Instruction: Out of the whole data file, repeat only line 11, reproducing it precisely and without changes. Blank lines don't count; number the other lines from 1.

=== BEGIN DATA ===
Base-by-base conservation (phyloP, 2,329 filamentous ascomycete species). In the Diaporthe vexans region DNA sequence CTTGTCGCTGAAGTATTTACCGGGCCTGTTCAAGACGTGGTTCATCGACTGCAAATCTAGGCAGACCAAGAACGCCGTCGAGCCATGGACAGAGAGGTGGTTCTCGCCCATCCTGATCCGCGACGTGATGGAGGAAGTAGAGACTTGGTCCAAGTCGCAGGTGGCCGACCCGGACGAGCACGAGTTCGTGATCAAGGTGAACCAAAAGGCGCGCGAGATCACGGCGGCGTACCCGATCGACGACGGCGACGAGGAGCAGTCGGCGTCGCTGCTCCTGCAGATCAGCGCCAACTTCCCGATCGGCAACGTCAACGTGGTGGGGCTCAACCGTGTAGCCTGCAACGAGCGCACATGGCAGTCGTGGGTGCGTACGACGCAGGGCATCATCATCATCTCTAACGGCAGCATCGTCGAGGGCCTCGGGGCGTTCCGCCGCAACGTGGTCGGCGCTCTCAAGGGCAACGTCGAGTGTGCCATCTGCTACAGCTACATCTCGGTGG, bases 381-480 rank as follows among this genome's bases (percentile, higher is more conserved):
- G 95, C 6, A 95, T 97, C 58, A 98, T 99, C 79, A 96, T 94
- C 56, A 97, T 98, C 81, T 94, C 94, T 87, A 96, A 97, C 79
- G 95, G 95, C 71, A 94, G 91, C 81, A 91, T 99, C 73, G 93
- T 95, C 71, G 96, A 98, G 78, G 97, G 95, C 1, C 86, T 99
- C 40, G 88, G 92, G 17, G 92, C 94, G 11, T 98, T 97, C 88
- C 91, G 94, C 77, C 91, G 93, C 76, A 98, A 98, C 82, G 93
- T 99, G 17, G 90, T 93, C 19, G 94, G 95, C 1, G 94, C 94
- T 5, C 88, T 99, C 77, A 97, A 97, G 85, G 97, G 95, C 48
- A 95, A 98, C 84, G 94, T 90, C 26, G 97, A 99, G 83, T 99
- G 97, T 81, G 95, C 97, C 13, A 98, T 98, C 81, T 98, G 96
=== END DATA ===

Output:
- G 97, T 81, G 95, C 97, C 13, A 98, T 98, C 81, T 98, G 96